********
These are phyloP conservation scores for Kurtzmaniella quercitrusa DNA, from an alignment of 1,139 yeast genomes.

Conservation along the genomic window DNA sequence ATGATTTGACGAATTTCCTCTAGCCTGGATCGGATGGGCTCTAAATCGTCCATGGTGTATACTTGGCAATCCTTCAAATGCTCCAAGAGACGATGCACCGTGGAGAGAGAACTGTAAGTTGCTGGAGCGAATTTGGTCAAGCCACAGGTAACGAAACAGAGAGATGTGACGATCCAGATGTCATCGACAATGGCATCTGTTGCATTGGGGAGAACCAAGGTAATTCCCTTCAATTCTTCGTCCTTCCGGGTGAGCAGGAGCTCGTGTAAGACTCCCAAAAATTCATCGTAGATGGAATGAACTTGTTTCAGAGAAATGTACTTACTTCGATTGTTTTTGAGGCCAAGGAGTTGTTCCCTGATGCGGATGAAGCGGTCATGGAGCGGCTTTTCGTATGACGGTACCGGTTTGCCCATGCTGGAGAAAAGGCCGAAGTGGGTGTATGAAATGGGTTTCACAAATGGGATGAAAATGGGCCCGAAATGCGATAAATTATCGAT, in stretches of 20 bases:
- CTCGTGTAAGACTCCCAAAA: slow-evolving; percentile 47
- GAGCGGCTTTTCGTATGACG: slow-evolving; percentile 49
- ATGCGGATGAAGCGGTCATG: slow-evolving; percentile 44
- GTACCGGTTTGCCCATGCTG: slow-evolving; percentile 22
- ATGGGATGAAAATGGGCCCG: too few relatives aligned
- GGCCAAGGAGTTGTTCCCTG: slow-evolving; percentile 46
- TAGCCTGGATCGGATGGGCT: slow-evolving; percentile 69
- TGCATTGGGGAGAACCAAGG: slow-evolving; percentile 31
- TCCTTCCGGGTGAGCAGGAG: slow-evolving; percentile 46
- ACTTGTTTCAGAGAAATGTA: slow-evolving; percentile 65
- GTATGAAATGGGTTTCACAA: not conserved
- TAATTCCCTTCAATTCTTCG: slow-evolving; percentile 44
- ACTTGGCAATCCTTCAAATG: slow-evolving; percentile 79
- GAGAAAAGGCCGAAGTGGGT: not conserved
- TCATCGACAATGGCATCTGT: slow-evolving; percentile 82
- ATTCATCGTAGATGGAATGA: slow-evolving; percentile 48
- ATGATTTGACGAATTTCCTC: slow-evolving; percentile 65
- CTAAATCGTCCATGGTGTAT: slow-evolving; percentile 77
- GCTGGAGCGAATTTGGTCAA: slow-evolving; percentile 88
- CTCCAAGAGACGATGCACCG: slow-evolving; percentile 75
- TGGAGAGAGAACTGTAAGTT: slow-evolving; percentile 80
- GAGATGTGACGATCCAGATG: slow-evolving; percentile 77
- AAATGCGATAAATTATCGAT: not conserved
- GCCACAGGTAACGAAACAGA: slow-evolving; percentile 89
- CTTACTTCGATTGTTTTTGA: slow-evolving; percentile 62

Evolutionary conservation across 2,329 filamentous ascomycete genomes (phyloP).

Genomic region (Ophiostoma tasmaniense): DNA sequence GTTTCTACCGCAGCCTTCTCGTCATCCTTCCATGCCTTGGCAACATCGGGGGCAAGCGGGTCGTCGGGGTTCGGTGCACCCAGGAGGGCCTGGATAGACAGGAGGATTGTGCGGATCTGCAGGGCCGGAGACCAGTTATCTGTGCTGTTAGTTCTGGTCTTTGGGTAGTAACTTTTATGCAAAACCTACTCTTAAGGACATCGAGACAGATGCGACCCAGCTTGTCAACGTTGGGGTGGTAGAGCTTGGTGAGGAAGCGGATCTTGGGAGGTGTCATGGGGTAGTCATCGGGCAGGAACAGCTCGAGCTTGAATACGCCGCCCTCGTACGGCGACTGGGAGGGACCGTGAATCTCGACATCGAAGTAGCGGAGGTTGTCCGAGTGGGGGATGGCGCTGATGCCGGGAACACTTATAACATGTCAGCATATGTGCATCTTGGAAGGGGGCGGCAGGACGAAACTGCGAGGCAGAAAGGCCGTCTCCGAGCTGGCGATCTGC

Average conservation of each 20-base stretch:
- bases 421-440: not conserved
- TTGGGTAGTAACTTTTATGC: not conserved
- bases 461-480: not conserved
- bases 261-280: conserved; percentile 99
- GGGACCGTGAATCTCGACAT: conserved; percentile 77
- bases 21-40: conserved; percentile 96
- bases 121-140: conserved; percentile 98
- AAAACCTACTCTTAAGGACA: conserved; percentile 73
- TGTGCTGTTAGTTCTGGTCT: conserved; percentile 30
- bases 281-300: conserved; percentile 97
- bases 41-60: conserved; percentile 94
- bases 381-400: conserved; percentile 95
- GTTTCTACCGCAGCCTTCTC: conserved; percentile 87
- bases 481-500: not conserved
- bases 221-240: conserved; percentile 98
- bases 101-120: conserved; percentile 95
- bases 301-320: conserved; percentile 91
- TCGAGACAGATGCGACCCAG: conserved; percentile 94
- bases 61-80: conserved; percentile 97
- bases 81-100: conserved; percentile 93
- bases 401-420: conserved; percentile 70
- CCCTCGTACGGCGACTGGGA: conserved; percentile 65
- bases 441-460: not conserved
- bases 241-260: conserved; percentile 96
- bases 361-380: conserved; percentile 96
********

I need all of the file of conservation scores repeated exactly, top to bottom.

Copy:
These are phyloP conservation scores for Kurtzmaniella quercitrusa DNA, from an alignment of 1,139 yeast genomes.

Conservation along the genomic window DNA sequence ATGATTTGACGAATTTCCTCTAGCCTGGATCGGATGGGCTCTAAATCGTCCATGGTGTATACTTGGCAATCCTTCAAATGCTCCAAGAGACGATGCACCGTGGAGAGAGAACTGTAAGTTGCTGGAGCGAATTTGGTCAAGCCACAGGTAACGAAACAGAGAGATGTGACGATCCAGATGTCATCGACAATGGCATCTGTTGCATTGGGGAGAACCAAGGTAATTCCCTTCAATTCTTCGTCCTTCCGGGTGAGCAGGAGCTCGTGTAAGACTCCCAAAAATTCATCGTAGATGGAATGAACTTGTTTCAGAGAAATGTACTTACTTCGATTGTTTTTGAGGCCAAGGAGTTGTTCCCTGATGCGGATGAAGCGGTCATGGAGCGGCTTTTCGTATGACGGTACCGGTTTGCCCATGCTGGAGAAAAGGCCGAAGTGGGTGTATGAAATGGGTTTCACAAATGGGATGAAAATGGGCCCGAAATGCGATAAATTATCGAT, in stretches of 20 bases:
- CTCGTGTAAGACTCCCAAAA: slow-evolving; percentile 47
- GAGCGGCTTTTCGTATGACG: slow-evolving; percentile 49
- ATGCGGATGAAGCGGTCATG: slow-evolving; percentile 44
- GTACCGGTTTGCCCATGCTG: slow-evolving; percentile 22
- ATGGGATGAAAATGGGCCCG: too few relatives aligned
- GGCCAAGGAGTTGTTCCCTG: slow-evolving; percentile 46
- TAGCCTGGATCGGATGGGCT: slow-evolving; percentile 69
- TGCATTGGGGAGAACCAAGG: slow-evolving; percentile 31
- TCCTTCCGGGTGAGCAGGAG: slow-evolving; percentile 46
- ACTTGTTTCAGAGAAATGTA: slow-evolving; percentile 65
- GTATGAAATGGGTTTCACAA: not conserved
- TAATTCCCTTCAATTCTTCG: slow-evolving; percentile 44
- ACTTGGCAATCCTTCAAATG: slow-evolving; percentile 79
- GAGAAAAGGCCGAAGTGGGT: not conserved
- TCATCGACAATGGCATCTGT: slow-evolving; percentile 82
- ATTCATCGTAGATGGAATGA: slow-evolving; percentile 48
- ATGATTTGACGAATTTCCTC: slow-evolving; percentile 65
- CTAAATCGTCCATGGTGTAT: slow-evolving; percentile 77
- GCTGGAGCGAATTTGGTCAA: slow-evolving; percentile 88
- CTCCAAGAGACGATGCACCG: slow-evolving; percentile 75
- TGGAGAGAGAACTGTAAGTT: slow-evolving; percentile 80
- GAGATGTGACGATCCAGATG: slow-evolving; percentile 77
- AAATGCGATAAATTATCGAT: not conserved
- GCCACAGGTAACGAAACAGA: slow-evolving; percentile 89
- CTTACTTCGATTGTTTTTGA: slow-evolving; percentile 62

Evolutionary conservation across 2,329 filamentous ascomycete genomes (phyloP).

Genomic region (Ophiostoma tasmaniense): DNA sequence GTTTCTACCGCAGCCTTCTCGTCATCCTTCCATGCCTTGGCAACATCGGGGGCAAGCGGGTCGTCGGGGTTCGGTGCACCCAGGAGGGCCTGGATAGACAGGAGGATTGTGCGGATCTGCAGGGCCGGAGACCAGTTATCTGTGCTGTTAGTTCTGGTCTTTGGGTAGTAACTTTTATGCAAAACCTACTCTTAAGGACATCGAGACAGATGCGACCCAGCTTGTCAACGTTGGGGTGGTAGAGCTTGGTGAGGAAGCGGATCTTGGGAGGTGTCATGGGGTAGTCATCGGGCAGGAACAGCTCGAGCTTGAATACGCCGCCCTCGTACGGCGACTGGGAGGGACCGTGAATCTCGACATCGAAGTAGCGGAGGTTGTCCGAGTGGGGGATGGCGCTGATGCCGGGAACACTTATAACATGTCAGCATATGTGCATCTTGGAAGGGGGCGGCAGGACGAAACTGCGAGGCAGAAAGGCCGTCTCCGAGCTGGCGATCTGC

Average conservation of each 20-base stretch:
- bases 421-440: not conserved
- TTGGGTAGTAACTTTTATGC: not conserved
- bases 461-480: not conserved
- bases 261-280: conserved; percentile 99
- GGGACCGTGAATCTCGACAT: conserved; percentile 77
- bases 21-40: conserved; percentile 96
- bases 121-140: conserved; percentile 98
- AAAACCTACTCTTAAGGACA: conserved; percentile 73
- TGTGCTGTTAGTTCTGGTCT: conserved; percentile 30
- bases 281-300: conserved; percentile 97
- bases 41-60: conserved; percentile 94
- bases 381-400: conserved; percentile 95
- GTTTCTACCGCAGCCTTCTC: conserved; percentile 87
- bases 481-500: not conserved
- bases 221-240: conserved; percentile 98
- bases 101-120: conserved; percentile 95
- bases 301-320: conserved; percentile 91
- TCGAGACAGATGCGACCCAG: conserved; percentile 94
- bases 61-80: conserved; percentile 97
- bases 81-100: conserved; percentile 93
- bases 401-420: conserved; percentile 70
- CCCTCGTACGGCGACTGGGA: conserved; percentile 65
- bases 441-460: not conserved
- bases 241-260: conserved; percentile 96
- bases 361-380: conserved; percentile 96